Brownback’s Tax Plan Illogical

It’s time to acknowledge an ugly fact: poor people use their money differently than rich people. Even if they are able, the poor don’t usually save their money. They spend it on luxuries they really don’t need or can’t afford.

To an extent, this is understandable. When life is hard, the natural inclination is to take pleasure where you can get it. Thus, buying little things for yourself or blowing extra cash on lottery tickets to pursue the fantasy of escaping your financial situation makes a certain kind of sense.

By way of contrast, the rich didn’t get that way by spending their money. They saved it and invested it wisely. Thus, they have plenty and spend some of it on pleasure and hold onto the rest.

A lifetime of these sorts of fiscal decisions are not unlearned easily or quickly, and dark financial times encourage the most conservative financial practices, not the most aggressive ones.

Why does this matter? Because to solve an economic crisis, you have to take people’s financial habits into account. In the U.S., consumer spending accounts for more than 60% of the gross domestic product. Thus, a healthy economy depends on people spending their income.

Here in Kansas, Governor Sam Brownback has proposed overhauling the tax code. If the governor’s plan is adopted, the poorest Kansans would see their taxes rise 5000%. That’s not a typo. All those zeros belong in that figure. Middle-income families would also see a significant rise in their tax burden, while the wealthiest Kansans — those earning $1M per year or more — would benefit from a $17,000 tax cut.

These cuts and raises will be accomplished by eliminating a lot of tax credits, many of which benefit the poor, such as the Earned Income Tax Credit (ironically, a highly touted tax reform created by the Reagan administration). The Brownback administration claims these losses will be offset by investing more dollars in programs that benefit the poor, but they have so far been vague on what these programs are or how much money will be allocated to them.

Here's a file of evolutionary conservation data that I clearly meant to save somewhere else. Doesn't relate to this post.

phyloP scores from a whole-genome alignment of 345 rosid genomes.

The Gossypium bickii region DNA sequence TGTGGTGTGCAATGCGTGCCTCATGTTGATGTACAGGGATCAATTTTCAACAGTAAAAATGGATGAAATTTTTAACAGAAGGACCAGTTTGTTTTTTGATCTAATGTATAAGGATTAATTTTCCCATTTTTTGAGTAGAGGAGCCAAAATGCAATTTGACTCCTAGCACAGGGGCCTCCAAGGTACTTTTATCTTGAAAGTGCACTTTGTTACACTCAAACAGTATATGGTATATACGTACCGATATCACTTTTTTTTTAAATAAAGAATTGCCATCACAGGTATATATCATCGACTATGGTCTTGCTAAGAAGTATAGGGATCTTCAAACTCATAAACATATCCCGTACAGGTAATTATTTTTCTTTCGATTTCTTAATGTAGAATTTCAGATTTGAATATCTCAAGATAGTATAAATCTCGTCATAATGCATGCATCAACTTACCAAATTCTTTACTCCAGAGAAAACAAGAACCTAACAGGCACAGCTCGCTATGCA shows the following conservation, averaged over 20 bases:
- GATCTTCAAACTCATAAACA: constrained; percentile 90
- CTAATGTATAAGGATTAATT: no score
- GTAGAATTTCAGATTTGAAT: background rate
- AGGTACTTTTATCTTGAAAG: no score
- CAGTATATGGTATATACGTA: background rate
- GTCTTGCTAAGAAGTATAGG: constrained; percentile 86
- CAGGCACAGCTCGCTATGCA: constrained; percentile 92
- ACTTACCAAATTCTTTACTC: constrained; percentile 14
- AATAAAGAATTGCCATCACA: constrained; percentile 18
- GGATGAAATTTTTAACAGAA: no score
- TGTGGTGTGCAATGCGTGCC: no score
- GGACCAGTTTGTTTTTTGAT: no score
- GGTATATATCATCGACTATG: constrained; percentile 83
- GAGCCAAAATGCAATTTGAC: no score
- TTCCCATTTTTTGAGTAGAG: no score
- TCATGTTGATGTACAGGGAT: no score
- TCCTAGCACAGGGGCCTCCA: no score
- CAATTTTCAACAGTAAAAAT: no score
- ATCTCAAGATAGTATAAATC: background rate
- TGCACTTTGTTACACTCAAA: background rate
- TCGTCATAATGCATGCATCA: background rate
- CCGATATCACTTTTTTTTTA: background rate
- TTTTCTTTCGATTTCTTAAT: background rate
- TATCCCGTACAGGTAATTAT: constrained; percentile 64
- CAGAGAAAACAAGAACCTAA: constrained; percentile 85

Meanwhile, the governor contends the tax cuts on the wealthy are needed to stimulate the economy. After all, it is the rich who own companies and can thus afford to hire more people.

But let’s go back to that ugly fact; poor people and rich people use money differently. Poor people spend just about everything they have. Rich people save most of theirs.

Therefore, if the purpose of overhauling the Kansas tax code is to stimulate the economy, raising taxes on the poor and cutting them for the rich is not only the wonrg way to do it, it’s absolutely backwards. The governor’s plan takes money out of the hands of the people who spend it and puts it in the wallets of those who don’t. And, since consumer spending is the engine of the modern American economy, that approach will slow the recovery instead of speeding it up.

Forget any moral/ethical implications of where the tax burden is being laid. The Brownback plan is just illogical from an economic point of view.

Now, it is true that the rich invest their funds, and investments are another key component of a healthy economy. Giving the wealthy more money to invest does offer some economic stimulus. But the companies they invest in won’t be worth much if they can’t sell their goods, and they layoff their employees, creating more drag on the state’s financial status.

From a logic standpoint, it makes sense to cut corporate taxes. In theory, companies could hire more workers and pay existing employees more if they had a lower tax liability. Of course, they’d actually have to follow through on that, but that type of policy could actually stimulate the economy.